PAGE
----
Concierge Medicine: A Return to Old-Fashioned Care

Same-day appointments, phone conversations with your doctor, long visits, and house calls. These health care services, from a seemingly bygone era, may be possible with concierge medicine.

Also known as “boutique medicine,” concierge medicine entails patients paying an annual out-of-pocket retainer fee—which can range from a few hundred dollars to thousands of dollars—to have access to uber-personalized care from their doctor.

This medical trend, growing by about 25 percent a year, according to a September 2015 Consumer Reports article, is not just a plus for patients; it works in doctors’ favor, as well. Under the concierge care model, the typical number of patients a doctor has is fewer than 500, versus 2,000 patients under traditional medicine, as stated in the 2014 Health Journal. Doctors can spend longer periods of time with their patients and learn more about them, as well as have greater opportunities to encourage and monitor prevention and overall well-being.

Despite these benefits, there are possible downsides. Not everyone can afford the retainer fee on top of their health insurance premiums and copayments. Also, because most concierge doctors are generally primary care providers, the trend contributes to the already-ongoing shortage of primary care doctors. Another criticism is that the model may not necessarily mean better care, but instead overtreatment and overtesting, as reported in a January 2013 AARP article.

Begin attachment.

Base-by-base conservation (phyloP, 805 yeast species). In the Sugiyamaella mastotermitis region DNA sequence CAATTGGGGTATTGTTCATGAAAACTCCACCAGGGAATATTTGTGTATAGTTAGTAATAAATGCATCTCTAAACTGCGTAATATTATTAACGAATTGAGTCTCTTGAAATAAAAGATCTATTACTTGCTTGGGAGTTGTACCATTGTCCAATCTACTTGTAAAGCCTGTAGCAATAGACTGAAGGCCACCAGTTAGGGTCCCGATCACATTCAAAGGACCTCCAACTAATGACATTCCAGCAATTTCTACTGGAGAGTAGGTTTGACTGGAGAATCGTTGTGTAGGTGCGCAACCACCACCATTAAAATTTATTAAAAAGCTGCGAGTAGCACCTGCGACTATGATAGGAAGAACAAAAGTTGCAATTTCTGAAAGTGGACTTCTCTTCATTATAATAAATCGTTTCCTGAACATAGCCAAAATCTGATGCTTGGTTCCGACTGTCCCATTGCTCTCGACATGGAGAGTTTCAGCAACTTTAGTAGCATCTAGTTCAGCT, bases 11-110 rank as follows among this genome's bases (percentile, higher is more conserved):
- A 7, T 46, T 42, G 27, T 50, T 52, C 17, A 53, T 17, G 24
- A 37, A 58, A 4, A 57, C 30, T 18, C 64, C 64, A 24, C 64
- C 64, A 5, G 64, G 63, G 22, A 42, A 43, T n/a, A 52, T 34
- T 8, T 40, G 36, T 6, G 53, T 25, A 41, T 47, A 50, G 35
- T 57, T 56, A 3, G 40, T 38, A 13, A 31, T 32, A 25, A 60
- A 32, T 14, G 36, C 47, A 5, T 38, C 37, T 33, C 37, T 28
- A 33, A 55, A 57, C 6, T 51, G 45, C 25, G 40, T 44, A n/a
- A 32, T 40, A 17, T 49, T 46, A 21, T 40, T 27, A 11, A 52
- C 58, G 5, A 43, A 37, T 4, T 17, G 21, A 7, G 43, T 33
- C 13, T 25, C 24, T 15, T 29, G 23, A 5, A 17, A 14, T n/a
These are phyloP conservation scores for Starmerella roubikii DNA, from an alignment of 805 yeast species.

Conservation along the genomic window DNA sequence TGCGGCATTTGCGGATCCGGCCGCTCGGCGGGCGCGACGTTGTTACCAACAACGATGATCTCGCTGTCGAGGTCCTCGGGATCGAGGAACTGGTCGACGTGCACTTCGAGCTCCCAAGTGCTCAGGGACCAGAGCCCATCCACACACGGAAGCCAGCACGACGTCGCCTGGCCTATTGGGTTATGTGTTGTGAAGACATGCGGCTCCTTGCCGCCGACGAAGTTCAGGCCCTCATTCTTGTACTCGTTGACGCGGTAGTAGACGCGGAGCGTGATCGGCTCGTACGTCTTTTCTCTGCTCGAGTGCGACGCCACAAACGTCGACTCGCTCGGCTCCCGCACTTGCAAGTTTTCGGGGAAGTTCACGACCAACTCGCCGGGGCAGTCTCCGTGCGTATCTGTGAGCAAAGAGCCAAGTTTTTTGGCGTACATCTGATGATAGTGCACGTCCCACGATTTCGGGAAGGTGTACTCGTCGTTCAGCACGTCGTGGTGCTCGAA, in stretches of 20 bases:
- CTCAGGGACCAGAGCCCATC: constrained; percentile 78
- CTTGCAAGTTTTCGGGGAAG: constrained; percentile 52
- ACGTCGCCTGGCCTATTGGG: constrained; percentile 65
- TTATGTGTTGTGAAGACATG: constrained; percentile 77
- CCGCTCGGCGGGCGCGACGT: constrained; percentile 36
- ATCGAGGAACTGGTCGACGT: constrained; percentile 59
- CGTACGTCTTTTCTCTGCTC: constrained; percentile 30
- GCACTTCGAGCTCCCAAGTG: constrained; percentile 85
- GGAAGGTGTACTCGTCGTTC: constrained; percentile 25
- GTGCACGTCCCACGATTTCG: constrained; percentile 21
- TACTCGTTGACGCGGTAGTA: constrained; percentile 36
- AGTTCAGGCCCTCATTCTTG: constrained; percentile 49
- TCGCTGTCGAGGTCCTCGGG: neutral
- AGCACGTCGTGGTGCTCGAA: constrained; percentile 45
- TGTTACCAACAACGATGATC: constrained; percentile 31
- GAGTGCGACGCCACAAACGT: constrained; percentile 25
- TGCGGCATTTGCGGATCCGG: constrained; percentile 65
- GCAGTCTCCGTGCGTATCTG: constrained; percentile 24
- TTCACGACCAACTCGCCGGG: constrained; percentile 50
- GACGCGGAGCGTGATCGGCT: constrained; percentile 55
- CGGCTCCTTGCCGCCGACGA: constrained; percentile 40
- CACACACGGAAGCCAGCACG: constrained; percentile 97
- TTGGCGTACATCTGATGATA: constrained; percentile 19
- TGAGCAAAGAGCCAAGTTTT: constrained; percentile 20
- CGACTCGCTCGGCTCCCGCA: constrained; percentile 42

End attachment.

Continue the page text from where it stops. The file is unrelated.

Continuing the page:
If you’re interested in being a patient of concierge medicine, consider factors such as your health and financial situation, as well as how satisfied you are with your current medical care. Also, before deciding on a doctor, interview him or her to see how well you communicate with each other. Be sure to check the license of your doctor on the Medical Board of California’s website at or Osteopathic Medical Board of California’s website at

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